Energy provider Ørsted announced today that it anticipates capturing and storing 400,000 tonnes of carbon per year from 2025, equivalent to removing around 200,000 cars from the road, based on plans to establish carbon capture at two of its Danish power stations.
The planned carbon capture will be established at the wood chip-fired Asnæs Power Station in Kalundborg on western Zealand and at the Avedøre Power Station’s straw-fired boiler in the Greater Copenhagen area.
Ole Thomsen, Senior Vice President, Ørsted, said:
“With carbon capture at the Asnæs and Avedøre CHP plants, we’ll be able to capture 400,000 tonnes of carbon from 2025, which can be stored in the North Sea. This will contribute significantly to realising the politically decided climate target for 2025.”
According to Ørsted, the two combined heat and power (CHP) plants are linked to the grid, the district heating system, and have their own harbours, enabling them to act as hubs for the handling and shipping of carbon and green fuels. They will not only serve as hubs for the capture and shipping of its own carbon but they will also for shipping carbon produced by other players.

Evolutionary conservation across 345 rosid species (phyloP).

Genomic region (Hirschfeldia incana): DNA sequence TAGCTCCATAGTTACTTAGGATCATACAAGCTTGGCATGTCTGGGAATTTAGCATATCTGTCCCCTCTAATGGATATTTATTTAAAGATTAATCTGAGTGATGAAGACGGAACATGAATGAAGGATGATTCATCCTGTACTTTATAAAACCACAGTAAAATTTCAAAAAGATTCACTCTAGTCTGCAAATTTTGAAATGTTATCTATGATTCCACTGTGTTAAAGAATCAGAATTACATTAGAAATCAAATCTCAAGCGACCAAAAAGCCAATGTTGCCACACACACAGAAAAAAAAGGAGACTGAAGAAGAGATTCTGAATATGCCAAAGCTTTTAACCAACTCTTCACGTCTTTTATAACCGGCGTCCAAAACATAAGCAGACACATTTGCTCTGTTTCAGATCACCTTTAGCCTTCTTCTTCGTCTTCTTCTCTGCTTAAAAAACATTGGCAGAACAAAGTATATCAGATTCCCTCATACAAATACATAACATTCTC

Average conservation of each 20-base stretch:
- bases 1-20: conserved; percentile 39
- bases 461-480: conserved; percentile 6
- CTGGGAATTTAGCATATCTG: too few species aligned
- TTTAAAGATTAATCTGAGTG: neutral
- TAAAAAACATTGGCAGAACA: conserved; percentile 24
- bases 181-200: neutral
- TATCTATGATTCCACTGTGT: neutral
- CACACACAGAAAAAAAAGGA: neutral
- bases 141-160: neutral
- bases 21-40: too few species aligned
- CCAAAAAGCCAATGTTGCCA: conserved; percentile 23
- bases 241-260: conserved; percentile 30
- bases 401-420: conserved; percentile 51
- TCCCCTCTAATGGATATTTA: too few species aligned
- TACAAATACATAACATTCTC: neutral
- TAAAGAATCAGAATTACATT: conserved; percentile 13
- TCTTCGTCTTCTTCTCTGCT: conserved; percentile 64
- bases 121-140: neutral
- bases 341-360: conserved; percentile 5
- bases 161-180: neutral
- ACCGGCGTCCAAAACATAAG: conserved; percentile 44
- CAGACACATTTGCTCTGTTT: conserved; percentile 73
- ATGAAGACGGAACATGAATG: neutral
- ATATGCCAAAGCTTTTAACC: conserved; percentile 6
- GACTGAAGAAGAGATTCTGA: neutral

The company is also in dialogue with energy company Kalundborg Refinery about the possibility of capturing carbon from the oil refinery for transport to Asnæs Power Station. The power station and the refinery will focus on carbon capture and storage, while the straw-fired boiler at Avedøre Power Station will capture and deliver some of the carbon to the initial phases of the Power-to-X project ‘Green Fuels for Denmark’, which aims to develop green fuels for the shipping and aviation industries.
Niels Bech, Director for Business Development at Kalundborg Refinery, said:
“With this project we will be able to reduce our CO2-emissions significantly already in 2025, and we look forward to collaborating on CCS and thereby contributing to this technology being developed on a commercial scale for the benefit of Danish companies and the climate.”
Ørsted has also estimated that in the future, it will be possible to meet the need for sustainable biomass for the company’s CHP plants from straw and wood chips mainly from Denmark and neighboring countries, and it has decided to reduce the use of imported chips from 2030 and expects to mainly use Danish biomass as fuel for its boilers from the mid-2030s.
Until the wood chip-fired CHP plants reach the end of their service lives, Ørsted stated that it plans to continue to only use certified wood chips produced from sawdust and other wood residues from sustainably managed forests.
“Foreign wood pellets and wood chips are still a good and climate-friendly energy source when coming from certified sustainably managed forests. However, it makes a lot of sense to primarily use biomass from areas which are closer to home and thus get as close as possible to the supply chains to reduce the need for transport.”
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